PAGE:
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Published: Wednesday, 8/25/2010

Lang Lang dazzles on 2-disc set

BLADE STAFF AND NEWS SERVICES

Think classical is mundane?

This captivating two-disc set which was released Tuesday features a vibrant and electrifying performance by the great Lang Lang, a young concert pianist who made Time magazine's list of “100 Most Influential People in the World,” performed for 5 billion viewers at the opening ceremonies of the 2008 Beijing Olympics, and was a guest soloist at Nobel Prize events in 2007 and 2009. In addition, he played alongside Herbie Hancock at the 50th annual Grammy Awards.

Performed in Vienna's famous Musikverein concert hall, this is Lang Lang's second live recorded recital and is a follow-up to 2004's best-selling “Live at Carnegie Hall,” his international breakthrough.

There are pianists who interpret, tweak, finesse, and bring to life the classics with flair; Lang Lang is one who utterly takes command of the music and puts his own stamp on it with bold and unwavering confidence.

Included is Lang Lang's first-ever recording of Beethoven sonatas, not exactly a composer for the meek and timid. These two discs capture an incredible performance that jumps out at you, stirs your senses, and makes a lasting impression, with works from Prokofiev and Chopin included.

— TOM HENRY

Asleep at the Wheel, fronted by lead singer Ray Benson, have collected nine Grammy Awards in their 40 years as the post-modern kings of Western swing. Benson has been the stabilizing force through nearly 100 members, 20 studio albums, and a busy touring schedule.

Here, for the first time, the septet reaches out for a vocal assist from a singer who performed with Bob Wills and the Texas Playboys, the most famous of all the Western swing bands that popularized the genre in the 1930s and 1940s. Leon Rausch, now 83, started with Wills in the 1950s and is one of the few original Texas Playboys still performing.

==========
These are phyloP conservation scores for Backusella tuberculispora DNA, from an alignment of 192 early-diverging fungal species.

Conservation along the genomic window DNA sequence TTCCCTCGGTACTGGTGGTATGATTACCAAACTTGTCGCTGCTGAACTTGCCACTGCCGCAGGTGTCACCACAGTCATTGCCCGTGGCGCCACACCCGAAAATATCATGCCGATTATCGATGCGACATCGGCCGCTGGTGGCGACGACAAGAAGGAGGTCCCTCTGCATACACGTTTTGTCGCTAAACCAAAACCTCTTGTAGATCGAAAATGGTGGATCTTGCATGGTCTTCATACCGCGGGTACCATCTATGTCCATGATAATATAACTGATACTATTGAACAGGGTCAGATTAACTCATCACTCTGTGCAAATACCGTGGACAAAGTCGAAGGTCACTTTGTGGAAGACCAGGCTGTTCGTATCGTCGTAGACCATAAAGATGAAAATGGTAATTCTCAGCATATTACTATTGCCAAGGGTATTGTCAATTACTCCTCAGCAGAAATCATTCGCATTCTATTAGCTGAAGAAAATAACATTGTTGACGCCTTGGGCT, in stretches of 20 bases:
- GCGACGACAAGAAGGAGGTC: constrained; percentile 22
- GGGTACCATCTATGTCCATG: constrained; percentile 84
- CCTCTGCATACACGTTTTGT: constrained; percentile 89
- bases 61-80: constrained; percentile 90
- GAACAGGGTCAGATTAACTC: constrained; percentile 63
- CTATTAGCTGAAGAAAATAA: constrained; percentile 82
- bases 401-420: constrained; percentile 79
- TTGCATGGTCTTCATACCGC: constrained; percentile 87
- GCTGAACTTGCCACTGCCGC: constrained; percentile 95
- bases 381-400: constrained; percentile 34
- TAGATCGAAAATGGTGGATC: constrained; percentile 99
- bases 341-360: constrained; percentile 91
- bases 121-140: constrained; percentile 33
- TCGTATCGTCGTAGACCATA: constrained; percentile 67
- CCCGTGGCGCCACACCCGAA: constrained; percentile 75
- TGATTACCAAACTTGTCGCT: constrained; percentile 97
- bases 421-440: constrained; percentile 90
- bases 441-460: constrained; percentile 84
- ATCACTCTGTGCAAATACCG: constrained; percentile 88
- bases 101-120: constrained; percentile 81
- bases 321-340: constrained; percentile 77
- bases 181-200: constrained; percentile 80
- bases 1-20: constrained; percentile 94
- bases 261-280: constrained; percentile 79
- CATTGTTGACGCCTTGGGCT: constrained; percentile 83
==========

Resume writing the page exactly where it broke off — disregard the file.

The song selection on this package — 12 tunes over 42 minutes — is typical of the stuff Benson and his group have been doing all along, mostly standards with no surprises. The fiddles are smooth, the lap steel resonant, the horns bright, and the guitars sharp in punctuating the old-timey music with a steady swing beat.

Alas, what becomes evident to the careful listener is an unfortunate decline of the lead singers' voices, an inevitable affliction with age. The musicianship, however, makes up for that slight shortcoming. The Wheels' signature song, “Get Your Kicks (On Route 66),” still sounds fresh.

— KEN ROSENBAUM

Katy Perry is young, beautiful, successful, and set to marry the hilarious Russell Brand. You expect her to apply herself too? Please.

When she works hard, Perry can hold her own against any of pop's 20-something leading ladies — from Lady Gaga to Britney Spears. Sure, her current smash “California Gurls” is a fizzy-pop concoction of empty calories, but it sure does stick with you. That kind of craftsmanship takes effort, though, and judging from the number of lazy, unfocused songs on Perry's new “Teenage Dream,” she kind of lost interest in that.

“Think I need a ginger ale,” she concludes in “Last Friday Night,” a tale of drunkenness so slapped together it relegates her to Ke$ha-wannabe status. “That was such an epic fail.”

“Do you ever feel like a plastic bag?” she wonders in “Firework,” cribbing from Lady Gaga's little-monster esteem-building classes.

What makes these songs so annoying isn't that they're awful, it's that they could have been great. Perry lays her often-clunky lyrics over state-of-the-art up-tempo pop built by the likes of Max Martin and Dr. Luke. Give the backing tracks from “Hummingbird Heartbeat” or “The One That Got Away” to any one of hundreds of artists to write to, and they would have built them into hits. Perry turns them into vague filler.

“Teenage Dream” has its moments. The ballad “Not Like the Movies” shows both Perry's vocal and emotional range, while “Pearl” with its lush, '80s-styled drama, is masterfully handled. Too bad Perry doesn't strive for that more often.

— GLENN GAMBOA, Newsday



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